SAN DIEGO (Reuters) - Police on Wednesday issued an Amber Alert in Oregon for two children missing since their mother was found dead in a burned-out San Diego home earlier this week, saying that the suspect's vehicle had been spotted heading there from Northern California.
According to the Amber Alert, a statewide child-abduction notice, the blue 2012 Nissan Versa was seen on Wednesday afternoon heading northbound on Highway 395 from Alturas, California, near the Oregon border.
The alert did not say if suspect James Lee DiMaggio, 40, or either of Christina Anderson's children were seen inside.
DiMaggio had been a close family friend of Anderson for two decades and was considered "like an uncle" to her children, said Lieutenant Glenn Giannantonio, the homicide detective overseeing the case for the San Diego County Sheriff's Department.
Investigators have no evidence of a precipitating incident or circumstances that might have led to the crimes DiMaggio is suspected of committing, the detective said on Wednesday.
Anderson, 44, and her two children - 16-year-old Hannah and 8-year-old Ethan - were last seen Saturday evening.
The following night, the mother was found slain inside DiMaggio's burned-out home in the desert community of Boulevard, California, east of San Diego, along with a dead child whose remains were burned beyond recognition. Authorities have not said how the mother was killed.
Giannantonio said it might take a day or two longer for medical examiners to positively identify the child and determine the cause of death. But investigators believe the remains, which are consistent with those of an 8-year-old, may be of Ethan Anderson, he said.
'IF YOU HAVE A CHANCE ... RUN'
At this point, he said, there is no other child of that age whom investigators have linked to the case. But for now, investigators have not ruled out the possibility that DiMaggio abducted both Hannah and Ethan Anderson.
"We know we're missing an 8-year-old and a 16-year-old," Giannantonio said.
Anderson's ex-husband and the children's father, Brett Anderson, went on television on Tuesday to make a public plea to the suspect to give himself up and for his daughter to try to escape.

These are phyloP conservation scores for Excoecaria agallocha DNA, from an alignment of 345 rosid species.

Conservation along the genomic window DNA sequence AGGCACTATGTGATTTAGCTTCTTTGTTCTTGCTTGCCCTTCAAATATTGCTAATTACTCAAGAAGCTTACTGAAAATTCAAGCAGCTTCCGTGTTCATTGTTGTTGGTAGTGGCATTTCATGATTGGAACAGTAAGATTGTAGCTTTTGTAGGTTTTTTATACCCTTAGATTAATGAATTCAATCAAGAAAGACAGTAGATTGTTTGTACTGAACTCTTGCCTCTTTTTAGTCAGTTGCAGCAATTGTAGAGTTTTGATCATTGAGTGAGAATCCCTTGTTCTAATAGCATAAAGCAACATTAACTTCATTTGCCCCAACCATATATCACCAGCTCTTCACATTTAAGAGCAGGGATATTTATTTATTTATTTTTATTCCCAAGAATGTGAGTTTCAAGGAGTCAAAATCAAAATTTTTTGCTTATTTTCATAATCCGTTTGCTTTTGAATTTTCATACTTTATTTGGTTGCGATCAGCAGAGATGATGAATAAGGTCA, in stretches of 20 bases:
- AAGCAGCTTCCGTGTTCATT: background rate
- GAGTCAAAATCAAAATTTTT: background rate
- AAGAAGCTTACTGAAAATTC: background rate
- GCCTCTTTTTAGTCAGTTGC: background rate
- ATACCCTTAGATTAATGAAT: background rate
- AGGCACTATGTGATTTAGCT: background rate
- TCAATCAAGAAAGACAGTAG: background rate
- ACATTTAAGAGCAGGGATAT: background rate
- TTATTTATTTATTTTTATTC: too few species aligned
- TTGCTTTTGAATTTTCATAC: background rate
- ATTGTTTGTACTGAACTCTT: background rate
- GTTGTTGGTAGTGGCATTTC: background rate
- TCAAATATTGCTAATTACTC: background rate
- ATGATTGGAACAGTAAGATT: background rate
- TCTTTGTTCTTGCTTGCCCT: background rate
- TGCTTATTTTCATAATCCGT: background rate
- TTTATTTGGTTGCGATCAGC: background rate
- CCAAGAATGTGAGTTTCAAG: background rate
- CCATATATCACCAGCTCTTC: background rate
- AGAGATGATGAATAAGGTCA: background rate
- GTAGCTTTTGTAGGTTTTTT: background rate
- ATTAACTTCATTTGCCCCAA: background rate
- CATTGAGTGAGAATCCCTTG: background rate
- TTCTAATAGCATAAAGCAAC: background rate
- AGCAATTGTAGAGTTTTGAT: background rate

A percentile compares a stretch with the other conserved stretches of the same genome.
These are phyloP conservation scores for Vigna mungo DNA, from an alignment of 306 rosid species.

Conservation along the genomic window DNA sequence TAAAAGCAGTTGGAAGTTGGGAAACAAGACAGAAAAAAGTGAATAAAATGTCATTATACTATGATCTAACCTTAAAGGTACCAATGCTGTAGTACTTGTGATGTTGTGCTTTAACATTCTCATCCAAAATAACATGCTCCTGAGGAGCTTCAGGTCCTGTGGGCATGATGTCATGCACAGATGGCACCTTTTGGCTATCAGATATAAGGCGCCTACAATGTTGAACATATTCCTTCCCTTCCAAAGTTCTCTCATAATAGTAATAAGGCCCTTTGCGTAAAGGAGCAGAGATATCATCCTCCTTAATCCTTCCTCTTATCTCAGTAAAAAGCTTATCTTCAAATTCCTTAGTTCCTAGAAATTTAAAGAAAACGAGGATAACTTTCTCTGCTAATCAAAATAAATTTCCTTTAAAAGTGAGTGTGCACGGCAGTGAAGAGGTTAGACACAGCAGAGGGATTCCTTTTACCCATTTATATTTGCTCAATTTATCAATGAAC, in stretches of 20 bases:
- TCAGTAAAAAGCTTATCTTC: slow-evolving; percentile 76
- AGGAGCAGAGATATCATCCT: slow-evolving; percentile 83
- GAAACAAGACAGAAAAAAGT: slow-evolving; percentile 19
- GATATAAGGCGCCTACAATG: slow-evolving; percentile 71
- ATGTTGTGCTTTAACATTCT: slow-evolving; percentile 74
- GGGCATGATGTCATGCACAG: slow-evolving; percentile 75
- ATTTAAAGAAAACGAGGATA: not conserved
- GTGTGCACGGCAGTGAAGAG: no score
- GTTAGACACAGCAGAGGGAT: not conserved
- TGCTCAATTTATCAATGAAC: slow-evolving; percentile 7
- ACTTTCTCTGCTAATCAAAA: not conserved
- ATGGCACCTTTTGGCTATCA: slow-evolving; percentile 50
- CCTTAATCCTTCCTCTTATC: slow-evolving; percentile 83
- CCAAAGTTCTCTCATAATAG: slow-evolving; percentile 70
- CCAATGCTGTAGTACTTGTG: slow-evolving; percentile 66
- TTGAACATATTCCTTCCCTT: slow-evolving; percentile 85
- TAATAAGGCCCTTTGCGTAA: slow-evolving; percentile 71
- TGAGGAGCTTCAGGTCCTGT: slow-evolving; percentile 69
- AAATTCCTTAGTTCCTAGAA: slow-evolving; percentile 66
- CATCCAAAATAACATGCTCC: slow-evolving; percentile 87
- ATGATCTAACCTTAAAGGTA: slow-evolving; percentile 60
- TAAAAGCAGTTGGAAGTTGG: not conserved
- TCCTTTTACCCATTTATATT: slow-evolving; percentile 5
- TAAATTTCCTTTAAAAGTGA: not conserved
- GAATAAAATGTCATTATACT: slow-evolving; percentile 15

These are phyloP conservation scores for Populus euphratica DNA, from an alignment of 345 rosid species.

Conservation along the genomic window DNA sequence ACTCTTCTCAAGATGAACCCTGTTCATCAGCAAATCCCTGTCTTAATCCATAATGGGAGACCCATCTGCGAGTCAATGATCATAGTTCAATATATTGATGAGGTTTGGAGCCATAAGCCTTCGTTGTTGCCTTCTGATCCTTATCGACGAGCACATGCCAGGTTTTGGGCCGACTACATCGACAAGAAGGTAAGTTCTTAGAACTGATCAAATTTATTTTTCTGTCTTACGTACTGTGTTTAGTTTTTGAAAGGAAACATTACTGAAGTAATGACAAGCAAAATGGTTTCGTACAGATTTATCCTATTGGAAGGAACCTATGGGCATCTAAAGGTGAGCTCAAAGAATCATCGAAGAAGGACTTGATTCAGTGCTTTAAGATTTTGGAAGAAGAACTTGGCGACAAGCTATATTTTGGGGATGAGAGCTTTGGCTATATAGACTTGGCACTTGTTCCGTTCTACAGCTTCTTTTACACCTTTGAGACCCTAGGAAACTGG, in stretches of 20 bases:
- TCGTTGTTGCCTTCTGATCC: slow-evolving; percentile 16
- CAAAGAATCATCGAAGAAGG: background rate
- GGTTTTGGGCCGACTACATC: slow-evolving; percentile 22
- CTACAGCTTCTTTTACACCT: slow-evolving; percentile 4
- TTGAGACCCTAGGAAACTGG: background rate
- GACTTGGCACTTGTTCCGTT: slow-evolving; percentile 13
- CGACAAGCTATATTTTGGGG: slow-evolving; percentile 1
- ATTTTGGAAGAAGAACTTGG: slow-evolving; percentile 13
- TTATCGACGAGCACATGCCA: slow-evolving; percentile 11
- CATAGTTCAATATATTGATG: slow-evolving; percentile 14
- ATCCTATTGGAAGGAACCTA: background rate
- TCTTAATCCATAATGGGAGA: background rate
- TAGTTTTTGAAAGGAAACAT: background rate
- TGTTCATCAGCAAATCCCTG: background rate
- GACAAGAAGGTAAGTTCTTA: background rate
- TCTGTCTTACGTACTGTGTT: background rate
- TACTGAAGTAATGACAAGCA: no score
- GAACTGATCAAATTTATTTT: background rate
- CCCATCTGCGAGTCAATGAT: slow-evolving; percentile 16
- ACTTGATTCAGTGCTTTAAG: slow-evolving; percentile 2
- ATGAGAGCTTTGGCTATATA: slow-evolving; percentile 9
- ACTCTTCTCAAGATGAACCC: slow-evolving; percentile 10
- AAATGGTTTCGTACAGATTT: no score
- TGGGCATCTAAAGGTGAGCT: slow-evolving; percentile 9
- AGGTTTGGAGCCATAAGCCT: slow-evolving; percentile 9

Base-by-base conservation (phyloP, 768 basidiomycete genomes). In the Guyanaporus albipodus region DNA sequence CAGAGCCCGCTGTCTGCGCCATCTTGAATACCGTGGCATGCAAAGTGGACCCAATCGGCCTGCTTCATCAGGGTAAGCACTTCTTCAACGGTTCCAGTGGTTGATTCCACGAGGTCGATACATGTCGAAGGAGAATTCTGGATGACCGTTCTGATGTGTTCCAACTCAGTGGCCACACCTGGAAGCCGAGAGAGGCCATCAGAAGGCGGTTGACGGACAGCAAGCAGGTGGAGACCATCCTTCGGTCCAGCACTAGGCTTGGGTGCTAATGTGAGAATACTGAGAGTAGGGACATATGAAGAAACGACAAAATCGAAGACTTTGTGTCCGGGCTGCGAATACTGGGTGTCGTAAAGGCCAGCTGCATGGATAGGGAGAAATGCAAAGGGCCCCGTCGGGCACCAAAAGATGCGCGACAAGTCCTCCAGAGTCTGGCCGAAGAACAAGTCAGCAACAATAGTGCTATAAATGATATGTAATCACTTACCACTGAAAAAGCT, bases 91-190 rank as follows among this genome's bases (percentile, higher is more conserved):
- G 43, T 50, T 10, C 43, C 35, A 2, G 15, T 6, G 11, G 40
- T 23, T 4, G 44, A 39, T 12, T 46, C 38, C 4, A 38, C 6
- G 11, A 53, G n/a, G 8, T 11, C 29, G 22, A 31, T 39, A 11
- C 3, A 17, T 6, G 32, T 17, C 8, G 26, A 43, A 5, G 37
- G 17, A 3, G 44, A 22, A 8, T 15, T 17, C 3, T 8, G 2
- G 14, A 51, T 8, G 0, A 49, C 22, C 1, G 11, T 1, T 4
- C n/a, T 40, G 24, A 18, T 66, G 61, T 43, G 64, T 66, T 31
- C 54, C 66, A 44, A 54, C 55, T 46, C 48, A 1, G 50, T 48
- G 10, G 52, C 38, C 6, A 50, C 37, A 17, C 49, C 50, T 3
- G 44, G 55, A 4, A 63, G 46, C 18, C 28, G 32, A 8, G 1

"Jim, I can't fathom what you were thinking," he said. "The damage is done. I'm begging you to let my daughter go. You've taken everything else."
He also addressed the missing girl, saying, "Hannah, we all love you very much," adding, "If you have a chance you take it. You run. You'll be found."
An Amber Alert was issued in California on Monday for both children, and authorities said DiMaggio was initially believed to be headed by car for Texas or Canada.
Earlier on Wednesday, Giannantonio said investigators had no clue as to the suspect's intended destination. He said FBI agents have joined in the search and that Mexican law enforcement authorities and the U.S. Border Patrol also were on the lookout for DiMaggio.
"It's very possible he could be hunkered down somewhere here in the county," the detective told Reuters. "He's something of an outdoorsman. He could be somewhere around here camping."
Giannantonio said there has been no communication from DiMaggio, who made a living as an information technology worker, since he disappeared.
(This story is refiled to remove incorrect pictures from the version that was published on Aug.7)
(Additional reporting by Steve Gorman and Dan Whitcomb; Writing by Steve Gorman; Editing by Cynthia Johnston, Cynthia Osterman and Jackie Frank)
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